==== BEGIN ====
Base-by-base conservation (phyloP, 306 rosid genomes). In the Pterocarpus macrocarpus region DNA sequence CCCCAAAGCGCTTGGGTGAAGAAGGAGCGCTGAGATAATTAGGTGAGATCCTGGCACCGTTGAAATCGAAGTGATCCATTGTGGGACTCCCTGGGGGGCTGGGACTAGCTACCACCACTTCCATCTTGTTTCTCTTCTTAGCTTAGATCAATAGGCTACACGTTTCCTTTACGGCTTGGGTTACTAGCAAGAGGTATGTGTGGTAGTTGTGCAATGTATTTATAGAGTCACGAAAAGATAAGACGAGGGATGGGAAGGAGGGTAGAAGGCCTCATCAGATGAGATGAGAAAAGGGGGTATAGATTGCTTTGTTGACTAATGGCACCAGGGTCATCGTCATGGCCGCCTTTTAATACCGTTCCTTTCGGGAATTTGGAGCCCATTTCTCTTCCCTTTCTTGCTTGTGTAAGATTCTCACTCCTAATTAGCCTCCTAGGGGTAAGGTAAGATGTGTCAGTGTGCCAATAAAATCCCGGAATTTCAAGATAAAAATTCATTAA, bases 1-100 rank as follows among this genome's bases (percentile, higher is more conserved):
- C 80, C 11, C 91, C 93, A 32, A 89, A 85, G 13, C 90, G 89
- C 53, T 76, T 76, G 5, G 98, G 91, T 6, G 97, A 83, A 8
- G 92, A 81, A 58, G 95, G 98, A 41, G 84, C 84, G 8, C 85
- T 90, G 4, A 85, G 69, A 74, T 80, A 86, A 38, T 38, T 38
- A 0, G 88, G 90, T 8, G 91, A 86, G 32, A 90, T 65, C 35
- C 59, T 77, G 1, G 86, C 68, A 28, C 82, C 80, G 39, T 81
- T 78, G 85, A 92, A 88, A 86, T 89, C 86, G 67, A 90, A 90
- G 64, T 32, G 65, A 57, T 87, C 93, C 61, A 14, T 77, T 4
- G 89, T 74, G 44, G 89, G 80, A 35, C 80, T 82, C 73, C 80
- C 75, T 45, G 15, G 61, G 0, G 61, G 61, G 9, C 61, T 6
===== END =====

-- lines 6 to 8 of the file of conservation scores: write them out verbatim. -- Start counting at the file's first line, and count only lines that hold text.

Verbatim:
- A 0, G 88, G 90, T 8, G 91, A 86, G 32, A 90, T 65, C 35
- C 59, T 77, G 1, G 86, C 68, A 28, C 82, C 80, G 39, T 81
- T 78, G 85, A 92, A 88, A 86, T 89, C 86, G 67, A 90, A 90